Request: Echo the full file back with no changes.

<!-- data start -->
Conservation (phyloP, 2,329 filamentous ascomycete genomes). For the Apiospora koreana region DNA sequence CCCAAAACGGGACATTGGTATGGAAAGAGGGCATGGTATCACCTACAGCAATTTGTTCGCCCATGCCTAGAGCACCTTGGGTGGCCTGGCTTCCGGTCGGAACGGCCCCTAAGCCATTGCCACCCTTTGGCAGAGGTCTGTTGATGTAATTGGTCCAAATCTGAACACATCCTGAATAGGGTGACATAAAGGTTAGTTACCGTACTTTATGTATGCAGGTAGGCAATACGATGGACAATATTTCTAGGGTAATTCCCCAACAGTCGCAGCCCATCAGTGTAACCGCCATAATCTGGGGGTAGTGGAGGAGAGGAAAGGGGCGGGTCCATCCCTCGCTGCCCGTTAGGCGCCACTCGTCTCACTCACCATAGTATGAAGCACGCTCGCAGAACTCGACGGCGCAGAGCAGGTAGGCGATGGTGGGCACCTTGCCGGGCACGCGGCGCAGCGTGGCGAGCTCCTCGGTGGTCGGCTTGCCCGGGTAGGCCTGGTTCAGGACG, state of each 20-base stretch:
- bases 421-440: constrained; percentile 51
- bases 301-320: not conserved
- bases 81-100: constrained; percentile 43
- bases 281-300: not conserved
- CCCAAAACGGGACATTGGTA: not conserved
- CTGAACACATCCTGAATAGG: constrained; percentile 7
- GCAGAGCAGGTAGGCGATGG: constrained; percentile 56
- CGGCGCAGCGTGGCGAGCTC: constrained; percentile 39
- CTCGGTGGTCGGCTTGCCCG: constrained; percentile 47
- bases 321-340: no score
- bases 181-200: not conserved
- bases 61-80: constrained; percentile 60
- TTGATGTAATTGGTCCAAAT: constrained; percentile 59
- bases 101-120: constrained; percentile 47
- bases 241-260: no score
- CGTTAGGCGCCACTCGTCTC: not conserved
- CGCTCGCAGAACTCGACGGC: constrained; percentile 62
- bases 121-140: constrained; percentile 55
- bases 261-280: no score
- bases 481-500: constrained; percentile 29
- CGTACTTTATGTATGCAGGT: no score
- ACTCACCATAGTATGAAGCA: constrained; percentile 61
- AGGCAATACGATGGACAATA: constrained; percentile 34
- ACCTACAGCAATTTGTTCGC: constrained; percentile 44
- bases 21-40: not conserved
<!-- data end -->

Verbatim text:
Conservation (phyloP, 2,329 filamentous ascomycete genomes). For the Apiospora koreana region DNA sequence CCCAAAACGGGACATTGGTATGGAAAGAGGGCATGGTATCACCTACAGCAATTTGTTCGCCCATGCCTAGAGCACCTTGGGTGGCCTGGCTTCCGGTCGGAACGGCCCCTAAGCCATTGCCACCCTTTGGCAGAGGTCTGTTGATGTAATTGGTCCAAATCTGAACACATCCTGAATAGGGTGACATAAAGGTTAGTTACCGTACTTTATGTATGCAGGTAGGCAATACGATGGACAATATTTCTAGGGTAATTCCCCAACAGTCGCAGCCCATCAGTGTAACCGCCATAATCTGGGGGTAGTGGAGGAGAGGAAAGGGGCGGGTCCATCCCTCGCTGCCCGTTAGGCGCCACTCGTCTCACTCACCATAGTATGAAGCACGCTCGCAGAACTCGACGGCGCAGAGCAGGTAGGCGATGGTGGGCACCTTGCCGGGCACGCGGCGCAGCGTGGCGAGCTCCTCGGTGGTCGGCTTGCCCGGGTAGGCCTGGTTCAGGACG, state of each 20-base stretch:
- bases 421-440: constrained; percentile 51
- bases 301-320: not conserved
- bases 81-100: constrained; percentile 43
- bases 281-300: not conserved
- CCCAAAACGGGACATTGGTA: not conserved
- CTGAACACATCCTGAATAGG: constrained; percentile 7
- GCAGAGCAGGTAGGCGATGG: constrained; percentile 56
- CGGCGCAGCGTGGCGAGCTC: constrained; percentile 39
- CTCGGTGGTCGGCTTGCCCG: constrained; percentile 47
- bases 321-340: no score
- bases 181-200: not conserved
- bases 61-80: constrained; percentile 60
- TTGATGTAATTGGTCCAAAT: constrained; percentile 59
- bases 101-120: constrained; percentile 47
- bases 241-260: no score
- CGTTAGGCGCCACTCGTCTC: not conserved
- CGCTCGCAGAACTCGACGGC: constrained; percentile 62
- bases 121-140: constrained; percentile 55
- bases 261-280: no score
- bases 481-500: constrained; percentile 29
- CGTACTTTATGTATGCAGGT: no score
- ACTCACCATAGTATGAAGCA: constrained; percentile 61
- AGGCAATACGATGGACAATA: constrained; percentile 34
- ACCTACAGCAATTTGTTCGC: constrained; percentile 44
- bases 21-40: not conserved